I’m not a big fan of concepts like “time optimization” or “time management”. I’m terrible at both so I may be biased, but I don’t think you can manage time. At least not time as we know it, the one we measure in days, hours, minutes and seconds
What we can work on is our experience of time.
I believe it’s an essential difference because while days and hours are the same for everyone, its experience is unique.
So, what we are trying to optimize or manage is how we use the time.
Our energy, our attention, our presence are the ones on which we should focus. It’s an important distinction.
In their effort to understand how the brain processes space and time, a team led by Edward and May-Britt Moser discovered that our brain does not have an internal clock ticking measuring time in hours and minutes. Instead, our brain uses experiences and memories to track time. Our mind creates a subjective perception of time by organizing our continuous flow of experiences into a sequence of discrete memories.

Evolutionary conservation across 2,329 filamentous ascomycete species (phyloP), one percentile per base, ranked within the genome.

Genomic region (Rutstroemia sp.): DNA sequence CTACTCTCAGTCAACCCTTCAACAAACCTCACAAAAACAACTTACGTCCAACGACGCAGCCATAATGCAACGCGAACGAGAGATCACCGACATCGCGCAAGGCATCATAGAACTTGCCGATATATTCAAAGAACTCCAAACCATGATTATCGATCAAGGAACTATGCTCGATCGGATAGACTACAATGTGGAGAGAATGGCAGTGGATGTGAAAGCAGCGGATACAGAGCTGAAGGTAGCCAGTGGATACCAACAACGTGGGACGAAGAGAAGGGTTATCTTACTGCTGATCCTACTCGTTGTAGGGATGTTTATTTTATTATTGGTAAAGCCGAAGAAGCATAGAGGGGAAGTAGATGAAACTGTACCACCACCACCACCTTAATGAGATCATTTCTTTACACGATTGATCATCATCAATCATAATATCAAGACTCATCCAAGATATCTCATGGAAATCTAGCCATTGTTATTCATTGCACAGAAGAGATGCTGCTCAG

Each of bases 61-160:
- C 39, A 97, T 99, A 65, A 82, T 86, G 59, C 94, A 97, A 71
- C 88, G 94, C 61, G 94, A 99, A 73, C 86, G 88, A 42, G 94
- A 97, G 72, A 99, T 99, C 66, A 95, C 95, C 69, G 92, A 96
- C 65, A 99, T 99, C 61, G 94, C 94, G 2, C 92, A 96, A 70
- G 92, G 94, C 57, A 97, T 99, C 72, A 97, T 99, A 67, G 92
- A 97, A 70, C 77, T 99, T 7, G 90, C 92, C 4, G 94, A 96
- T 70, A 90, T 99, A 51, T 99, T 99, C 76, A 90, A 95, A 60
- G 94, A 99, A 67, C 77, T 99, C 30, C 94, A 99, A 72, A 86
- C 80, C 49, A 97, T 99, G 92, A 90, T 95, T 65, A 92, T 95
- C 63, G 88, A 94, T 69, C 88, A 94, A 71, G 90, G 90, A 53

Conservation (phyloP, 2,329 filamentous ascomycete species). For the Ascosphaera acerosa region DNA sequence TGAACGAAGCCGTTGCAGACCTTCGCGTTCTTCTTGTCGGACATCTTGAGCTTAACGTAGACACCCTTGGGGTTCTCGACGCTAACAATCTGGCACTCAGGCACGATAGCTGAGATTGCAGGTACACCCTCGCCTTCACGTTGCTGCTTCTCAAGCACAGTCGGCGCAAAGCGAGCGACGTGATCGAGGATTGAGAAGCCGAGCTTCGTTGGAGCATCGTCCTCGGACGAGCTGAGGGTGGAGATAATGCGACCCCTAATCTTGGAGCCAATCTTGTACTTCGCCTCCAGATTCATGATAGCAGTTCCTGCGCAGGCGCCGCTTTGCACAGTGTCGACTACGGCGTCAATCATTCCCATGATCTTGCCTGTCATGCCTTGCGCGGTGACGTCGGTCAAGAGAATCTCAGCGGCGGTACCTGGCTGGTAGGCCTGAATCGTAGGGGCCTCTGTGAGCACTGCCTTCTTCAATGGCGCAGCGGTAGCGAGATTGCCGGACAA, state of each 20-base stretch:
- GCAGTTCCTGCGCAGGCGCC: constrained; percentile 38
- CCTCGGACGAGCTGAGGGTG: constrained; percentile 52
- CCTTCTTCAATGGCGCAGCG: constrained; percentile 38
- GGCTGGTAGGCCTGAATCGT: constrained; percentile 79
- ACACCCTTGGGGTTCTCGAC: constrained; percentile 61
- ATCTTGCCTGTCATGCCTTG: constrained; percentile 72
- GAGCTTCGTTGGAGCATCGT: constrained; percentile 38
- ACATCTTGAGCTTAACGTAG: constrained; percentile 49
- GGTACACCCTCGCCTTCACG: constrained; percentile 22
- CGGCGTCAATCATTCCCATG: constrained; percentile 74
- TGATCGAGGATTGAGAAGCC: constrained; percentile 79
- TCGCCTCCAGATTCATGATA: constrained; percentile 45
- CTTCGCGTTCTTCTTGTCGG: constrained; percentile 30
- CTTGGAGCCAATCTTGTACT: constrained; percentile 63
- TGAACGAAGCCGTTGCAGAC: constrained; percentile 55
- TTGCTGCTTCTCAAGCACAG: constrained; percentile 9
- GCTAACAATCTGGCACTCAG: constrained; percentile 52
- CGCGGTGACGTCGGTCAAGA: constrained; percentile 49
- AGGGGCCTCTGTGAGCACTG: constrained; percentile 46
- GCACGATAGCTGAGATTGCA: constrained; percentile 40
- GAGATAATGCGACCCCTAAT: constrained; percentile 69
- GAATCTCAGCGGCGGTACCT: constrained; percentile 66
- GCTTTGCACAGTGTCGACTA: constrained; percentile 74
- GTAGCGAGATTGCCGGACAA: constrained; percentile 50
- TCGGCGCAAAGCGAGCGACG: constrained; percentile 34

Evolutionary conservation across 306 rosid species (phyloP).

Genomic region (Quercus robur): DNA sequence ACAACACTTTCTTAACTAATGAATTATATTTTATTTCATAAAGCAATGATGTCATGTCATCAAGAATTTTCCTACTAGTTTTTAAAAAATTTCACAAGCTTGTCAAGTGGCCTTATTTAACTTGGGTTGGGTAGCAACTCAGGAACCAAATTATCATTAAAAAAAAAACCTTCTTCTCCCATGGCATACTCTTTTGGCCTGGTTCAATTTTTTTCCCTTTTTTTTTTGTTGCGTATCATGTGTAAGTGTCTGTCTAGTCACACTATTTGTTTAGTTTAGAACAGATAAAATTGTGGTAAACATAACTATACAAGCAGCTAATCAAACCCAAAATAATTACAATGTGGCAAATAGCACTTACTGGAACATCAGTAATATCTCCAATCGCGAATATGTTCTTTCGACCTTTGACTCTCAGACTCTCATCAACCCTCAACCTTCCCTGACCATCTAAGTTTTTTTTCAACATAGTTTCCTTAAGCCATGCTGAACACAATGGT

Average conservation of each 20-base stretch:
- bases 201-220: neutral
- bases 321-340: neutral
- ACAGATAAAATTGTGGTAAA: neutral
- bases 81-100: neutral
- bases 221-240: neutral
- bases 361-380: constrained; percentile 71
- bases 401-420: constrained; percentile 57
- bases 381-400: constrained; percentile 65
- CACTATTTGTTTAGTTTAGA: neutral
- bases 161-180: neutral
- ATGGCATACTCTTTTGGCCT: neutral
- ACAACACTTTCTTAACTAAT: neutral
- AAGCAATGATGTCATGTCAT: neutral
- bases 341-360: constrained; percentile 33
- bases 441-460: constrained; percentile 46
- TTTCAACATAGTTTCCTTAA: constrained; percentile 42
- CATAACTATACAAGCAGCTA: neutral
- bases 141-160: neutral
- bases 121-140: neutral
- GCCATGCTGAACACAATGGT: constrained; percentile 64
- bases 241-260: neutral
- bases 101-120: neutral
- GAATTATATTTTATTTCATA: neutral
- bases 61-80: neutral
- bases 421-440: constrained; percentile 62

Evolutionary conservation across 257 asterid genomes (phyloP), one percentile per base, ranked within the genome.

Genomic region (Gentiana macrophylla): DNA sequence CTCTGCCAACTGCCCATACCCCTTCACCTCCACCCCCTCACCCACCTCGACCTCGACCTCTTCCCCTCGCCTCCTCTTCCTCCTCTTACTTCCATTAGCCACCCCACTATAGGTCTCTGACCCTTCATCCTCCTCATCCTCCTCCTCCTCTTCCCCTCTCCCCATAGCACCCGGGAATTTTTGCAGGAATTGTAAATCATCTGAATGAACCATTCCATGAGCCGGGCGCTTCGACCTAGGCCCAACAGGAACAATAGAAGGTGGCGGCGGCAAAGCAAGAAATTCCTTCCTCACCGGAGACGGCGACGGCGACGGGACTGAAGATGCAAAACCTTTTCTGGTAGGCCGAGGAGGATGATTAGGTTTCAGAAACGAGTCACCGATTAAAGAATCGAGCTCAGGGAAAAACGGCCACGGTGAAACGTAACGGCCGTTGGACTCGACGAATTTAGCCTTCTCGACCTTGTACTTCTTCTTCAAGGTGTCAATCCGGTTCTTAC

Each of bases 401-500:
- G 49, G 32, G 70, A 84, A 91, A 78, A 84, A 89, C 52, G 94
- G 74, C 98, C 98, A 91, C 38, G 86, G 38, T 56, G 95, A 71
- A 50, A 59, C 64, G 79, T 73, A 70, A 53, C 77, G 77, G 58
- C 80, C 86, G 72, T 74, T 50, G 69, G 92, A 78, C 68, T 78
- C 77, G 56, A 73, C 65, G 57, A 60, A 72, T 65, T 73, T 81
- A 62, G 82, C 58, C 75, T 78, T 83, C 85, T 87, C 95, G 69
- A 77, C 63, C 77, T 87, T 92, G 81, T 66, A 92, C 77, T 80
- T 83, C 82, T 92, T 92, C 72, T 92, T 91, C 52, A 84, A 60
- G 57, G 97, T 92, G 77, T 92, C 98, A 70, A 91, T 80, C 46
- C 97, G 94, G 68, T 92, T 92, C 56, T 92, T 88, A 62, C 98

Realizing this distinction between time and the experience of it has changed my way of working. Before I was trying to fit into existing models and technics for time management; dividing my day in chunks, creating structured todo list and plans, planning the whole day in advance and so on. It never worked, leaving me frustrated and with a great sense of failure.
How comes that so many people can do so much in a day while I feel I just waste most of my time?
One day, an incredibly productive friend wrote me a message. He asked me how I could do so many things at the same time?
It was a wake-up call; we all experience time differently.
I began to experiment, and I’m still doing it, with different ways to optimize my energy, attention, and presence during the day.